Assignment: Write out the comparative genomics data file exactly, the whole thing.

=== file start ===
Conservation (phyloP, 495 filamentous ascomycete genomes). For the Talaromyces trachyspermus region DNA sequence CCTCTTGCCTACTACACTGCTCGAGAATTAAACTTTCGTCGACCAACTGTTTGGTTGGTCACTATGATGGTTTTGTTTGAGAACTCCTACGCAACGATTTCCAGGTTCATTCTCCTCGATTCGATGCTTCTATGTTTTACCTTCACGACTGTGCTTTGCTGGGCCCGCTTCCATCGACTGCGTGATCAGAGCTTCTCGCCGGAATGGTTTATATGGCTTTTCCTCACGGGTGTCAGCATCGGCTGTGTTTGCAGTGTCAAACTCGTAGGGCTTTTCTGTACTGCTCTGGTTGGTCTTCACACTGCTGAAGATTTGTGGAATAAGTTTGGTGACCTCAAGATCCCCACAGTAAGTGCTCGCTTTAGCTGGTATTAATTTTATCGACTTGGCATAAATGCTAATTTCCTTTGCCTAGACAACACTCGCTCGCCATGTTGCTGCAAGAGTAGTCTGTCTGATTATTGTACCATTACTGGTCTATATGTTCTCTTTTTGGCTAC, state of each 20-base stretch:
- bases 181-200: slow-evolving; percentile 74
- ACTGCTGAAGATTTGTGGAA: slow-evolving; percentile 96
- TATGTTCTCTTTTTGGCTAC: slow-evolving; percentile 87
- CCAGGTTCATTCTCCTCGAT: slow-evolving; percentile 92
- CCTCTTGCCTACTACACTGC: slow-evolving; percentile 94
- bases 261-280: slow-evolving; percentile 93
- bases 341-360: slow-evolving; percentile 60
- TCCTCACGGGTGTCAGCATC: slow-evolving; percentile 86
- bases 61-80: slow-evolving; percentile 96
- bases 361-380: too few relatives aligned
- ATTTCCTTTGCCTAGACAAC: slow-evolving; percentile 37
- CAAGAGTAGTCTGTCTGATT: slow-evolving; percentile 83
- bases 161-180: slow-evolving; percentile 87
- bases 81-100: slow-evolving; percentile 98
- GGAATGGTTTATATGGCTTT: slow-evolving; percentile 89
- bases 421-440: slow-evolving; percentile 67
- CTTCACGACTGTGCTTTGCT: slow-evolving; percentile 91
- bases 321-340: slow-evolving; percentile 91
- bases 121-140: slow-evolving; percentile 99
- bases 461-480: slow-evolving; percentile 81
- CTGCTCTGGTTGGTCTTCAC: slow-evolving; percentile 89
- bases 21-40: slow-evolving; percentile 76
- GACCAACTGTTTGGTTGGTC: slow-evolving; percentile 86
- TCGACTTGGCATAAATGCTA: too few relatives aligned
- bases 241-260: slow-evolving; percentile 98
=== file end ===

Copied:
Conservation (phyloP, 495 filamentous ascomycete genomes). For the Talaromyces trachyspermus region DNA sequence CCTCTTGCCTACTACACTGCTCGAGAATTAAACTTTCGTCGACCAACTGTTTGGTTGGTCACTATGATGGTTTTGTTTGAGAACTCCTACGCAACGATTTCCAGGTTCATTCTCCTCGATTCGATGCTTCTATGTTTTACCTTCACGACTGTGCTTTGCTGGGCCCGCTTCCATCGACTGCGTGATCAGAGCTTCTCGCCGGAATGGTTTATATGGCTTTTCCTCACGGGTGTCAGCATCGGCTGTGTTTGCAGTGTCAAACTCGTAGGGCTTTTCTGTACTGCTCTGGTTGGTCTTCACACTGCTGAAGATTTGTGGAATAAGTTTGGTGACCTCAAGATCCCCACAGTAAGTGCTCGCTTTAGCTGGTATTAATTTTATCGACTTGGCATAAATGCTAATTTCCTTTGCCTAGACAACACTCGCTCGCCATGTTGCTGCAAGAGTAGTCTGTCTGATTATTGTACCATTACTGGTCTATATGTTCTCTTTTTGGCTAC, state of each 20-base stretch:
- bases 181-200: slow-evolving; percentile 74
- ACTGCTGAAGATTTGTGGAA: slow-evolving; percentile 96
- TATGTTCTCTTTTTGGCTAC: slow-evolving; percentile 87
- CCAGGTTCATTCTCCTCGAT: slow-evolving; percentile 92
- CCTCTTGCCTACTACACTGC: slow-evolving; percentile 94
- bases 261-280: slow-evolving; percentile 93
- bases 341-360: slow-evolving; percentile 60
- TCCTCACGGGTGTCAGCATC: slow-evolving; percentile 86
- bases 61-80: slow-evolving; percentile 96
- bases 361-380: too few relatives aligned
- ATTTCCTTTGCCTAGACAAC: slow-evolving; percentile 37
- CAAGAGTAGTCTGTCTGATT: slow-evolving; percentile 83
- bases 161-180: slow-evolving; percentile 87
- bases 81-100: slow-evolving; percentile 98
- GGAATGGTTTATATGGCTTT: slow-evolving; percentile 89
- bases 421-440: slow-evolving; percentile 67
- CTTCACGACTGTGCTTTGCT: slow-evolving; percentile 91
- bases 321-340: slow-evolving; percentile 91
- bases 121-140: slow-evolving; percentile 99
- bases 461-480: slow-evolving; percentile 81
- CTGCTCTGGTTGGTCTTCAC: slow-evolving; percentile 89
- bases 21-40: slow-evolving; percentile 76
- GACCAACTGTTTGGTTGGTC: slow-evolving; percentile 86
- TCGACTTGGCATAAATGCTA: too few relatives aligned
- bases 241-260: slow-evolving; percentile 98